• ...and here I am all irritated that I can't remove the stupid Facebook app that came with my phone. I refused to use AOL the first time around and I won't started using it now just because they call it Facebook.
  • I'll admit, I cannot bring myself to actually read this article! Given the "opt-out" nature of Facebook's information pilfering, I cannot even fathom having it integrated directly into my phone. Having said that, people will line up in droves to be the first to try it out.
  • The article says even pay-as-you-go phones can use this because it doesn't require a data plan.

    But... the SIM in your phone comes from your operator. So in order to use it, your operator has to load it onto the SIM before they give it to you.

    Why would they charge any less for this service (or the SMSes involved) than they would for a data plan to access Facebook?

    It would seem to me you want the program in the phone, where the operator doesn't have any control and thus can't charge you extra to use it. Well,

    • by Sockatume (732728)

      Good catch. I'm going to assume that the operator would use the Facebook function as a lure to get people onto their service instead of their rivals', and therefore charging extra is not an option. If you only had one phone network, sure, they could screw you, but there'd be no point in them even bothering to adopt the Facebook SIM to do that.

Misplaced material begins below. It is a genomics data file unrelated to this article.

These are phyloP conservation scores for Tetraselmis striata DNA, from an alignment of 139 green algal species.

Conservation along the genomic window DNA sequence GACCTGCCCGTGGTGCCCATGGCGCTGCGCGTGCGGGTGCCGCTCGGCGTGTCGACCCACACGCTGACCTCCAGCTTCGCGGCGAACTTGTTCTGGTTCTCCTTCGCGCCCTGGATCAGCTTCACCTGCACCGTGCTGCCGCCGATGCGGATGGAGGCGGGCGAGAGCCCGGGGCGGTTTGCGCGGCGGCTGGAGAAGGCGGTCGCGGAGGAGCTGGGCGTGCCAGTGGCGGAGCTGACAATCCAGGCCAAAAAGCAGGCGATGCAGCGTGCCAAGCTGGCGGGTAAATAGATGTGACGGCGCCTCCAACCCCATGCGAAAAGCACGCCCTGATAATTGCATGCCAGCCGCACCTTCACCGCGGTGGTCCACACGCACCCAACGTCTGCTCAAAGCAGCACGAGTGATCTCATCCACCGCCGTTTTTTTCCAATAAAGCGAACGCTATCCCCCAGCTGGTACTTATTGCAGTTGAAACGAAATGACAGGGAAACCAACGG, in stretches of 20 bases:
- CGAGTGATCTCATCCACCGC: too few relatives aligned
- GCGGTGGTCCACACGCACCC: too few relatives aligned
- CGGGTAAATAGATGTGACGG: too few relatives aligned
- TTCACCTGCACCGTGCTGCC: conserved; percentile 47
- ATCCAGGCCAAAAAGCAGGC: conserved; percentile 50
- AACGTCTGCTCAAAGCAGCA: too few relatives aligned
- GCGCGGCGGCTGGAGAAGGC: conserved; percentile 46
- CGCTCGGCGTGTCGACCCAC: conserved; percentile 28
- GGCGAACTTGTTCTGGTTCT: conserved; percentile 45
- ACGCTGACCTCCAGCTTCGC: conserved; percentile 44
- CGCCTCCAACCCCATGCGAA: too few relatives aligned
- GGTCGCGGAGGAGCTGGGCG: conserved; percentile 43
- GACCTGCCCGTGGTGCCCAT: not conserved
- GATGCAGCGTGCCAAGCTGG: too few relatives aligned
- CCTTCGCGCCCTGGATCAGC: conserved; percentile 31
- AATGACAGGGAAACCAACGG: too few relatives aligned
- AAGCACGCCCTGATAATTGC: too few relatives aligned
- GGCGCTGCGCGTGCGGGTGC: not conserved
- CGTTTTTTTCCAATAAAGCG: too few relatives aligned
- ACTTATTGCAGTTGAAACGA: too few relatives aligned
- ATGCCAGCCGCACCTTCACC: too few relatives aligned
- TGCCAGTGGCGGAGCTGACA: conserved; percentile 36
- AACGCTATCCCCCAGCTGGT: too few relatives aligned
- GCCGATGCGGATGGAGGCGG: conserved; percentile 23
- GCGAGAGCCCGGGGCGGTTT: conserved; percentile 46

• What they have been using is the 'SIM Application Toolkit', a protocol which allows the SIM-card to request the handset to do things like displaying menu items, sending SMS-messages or opening TCP/IP connections. This Toolkit is available on nearly all handsets, regardless of manufacturer or price.

    So in principle, SIM-card manufacturers could just add software to their SIM-cards. The card would execute it, and use the handset as as an IO device. Of course they won't do it, as this would raise the cost of th

  • Sims with Facebook?

    Displacing "Your cat" for first place in "Most pathetic things to get a Facebook profile": Video game people.

  • My Android phone came with the Facebook app preinstalled and requires rooting to uninstall. At this point I'd be much more interesred in a phone incapable of running Facebook.

  • It's a SIM application, which means explicit support by the vendor is required. Wouldn't it have been more efficient to just create a dedicated APN for Facebook ?

  • SMS is the worst way of interacting facebook that I can imagine. This will be at best a last recourse in extreme situations.

  • It is a well established fact that SMS is the most expensive method of communication in the world, byte-for-byte. Sorry, No, not just the world - the universe. (Satellite and space-bound stuff is cheaper than SMS!)

    So I don't see how anyone using this with any regularity would quickly spending way more than anyone with a modest data plan.

    • by dave024 (1204956)
      You can send unlimited data to a satellite for $19.95 a month?
      • It's arguable, and perhaps a bit dated, but it is still in general a very expensive. I'm sure you could find a zillion more, but:




  • It seems at every step, Facebook fails with securing its users. They can't even setup a proper HTTPS scheme, and they want to try login from SMS?

  • I know in the big picture, 20 years from now, where they want to be, and this is a great first step to accomplishing just that....watch out everyone, facebook is here to stay....

    if you do not know what I am talking about, the first co to hook all types of data formats into one from medical to drivers licenses to government to banking etc, etc, etc....is the winner.....

    Google might be able to stay in the running if they expand their gmail to include more of a solid cross platform API for anyone wanting to ho

Successful and fortunate crime is called virtue. - Seneca